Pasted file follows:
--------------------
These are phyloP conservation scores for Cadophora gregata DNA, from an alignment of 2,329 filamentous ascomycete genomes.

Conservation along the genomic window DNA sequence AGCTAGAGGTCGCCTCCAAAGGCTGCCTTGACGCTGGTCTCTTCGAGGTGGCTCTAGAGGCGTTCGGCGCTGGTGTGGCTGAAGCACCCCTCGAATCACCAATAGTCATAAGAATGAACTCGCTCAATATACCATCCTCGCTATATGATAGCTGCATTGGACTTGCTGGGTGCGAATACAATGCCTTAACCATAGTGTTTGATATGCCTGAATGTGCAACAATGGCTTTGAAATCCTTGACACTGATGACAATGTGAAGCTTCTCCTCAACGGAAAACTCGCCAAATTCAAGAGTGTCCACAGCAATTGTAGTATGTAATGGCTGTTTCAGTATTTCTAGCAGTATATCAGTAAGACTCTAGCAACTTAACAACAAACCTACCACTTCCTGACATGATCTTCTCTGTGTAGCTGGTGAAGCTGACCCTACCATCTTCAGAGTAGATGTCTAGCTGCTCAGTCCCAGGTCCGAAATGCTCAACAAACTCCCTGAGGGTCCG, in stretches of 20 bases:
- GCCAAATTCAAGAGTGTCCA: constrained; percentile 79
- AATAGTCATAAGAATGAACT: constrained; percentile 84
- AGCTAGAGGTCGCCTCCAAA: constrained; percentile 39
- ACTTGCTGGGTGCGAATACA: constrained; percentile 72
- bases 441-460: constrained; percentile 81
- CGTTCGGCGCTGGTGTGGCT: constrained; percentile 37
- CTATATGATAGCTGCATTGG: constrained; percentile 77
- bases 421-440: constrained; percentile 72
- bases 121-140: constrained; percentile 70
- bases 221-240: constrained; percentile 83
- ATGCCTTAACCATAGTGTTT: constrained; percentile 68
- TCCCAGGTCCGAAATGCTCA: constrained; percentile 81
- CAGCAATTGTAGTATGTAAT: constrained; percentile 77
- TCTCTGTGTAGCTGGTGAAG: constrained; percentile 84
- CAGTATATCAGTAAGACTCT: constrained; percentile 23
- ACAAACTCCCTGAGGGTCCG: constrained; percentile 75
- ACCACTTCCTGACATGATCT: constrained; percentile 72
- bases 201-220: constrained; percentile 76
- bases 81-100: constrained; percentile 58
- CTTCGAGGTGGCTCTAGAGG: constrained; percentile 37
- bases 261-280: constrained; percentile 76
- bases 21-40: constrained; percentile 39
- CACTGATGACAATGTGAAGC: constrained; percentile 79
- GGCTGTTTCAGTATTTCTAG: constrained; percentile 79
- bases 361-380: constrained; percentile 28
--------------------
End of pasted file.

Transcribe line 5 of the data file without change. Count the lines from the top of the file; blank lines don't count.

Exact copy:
- AGCTAGAGGTCGCCTCCAAA: constrained; percentile 39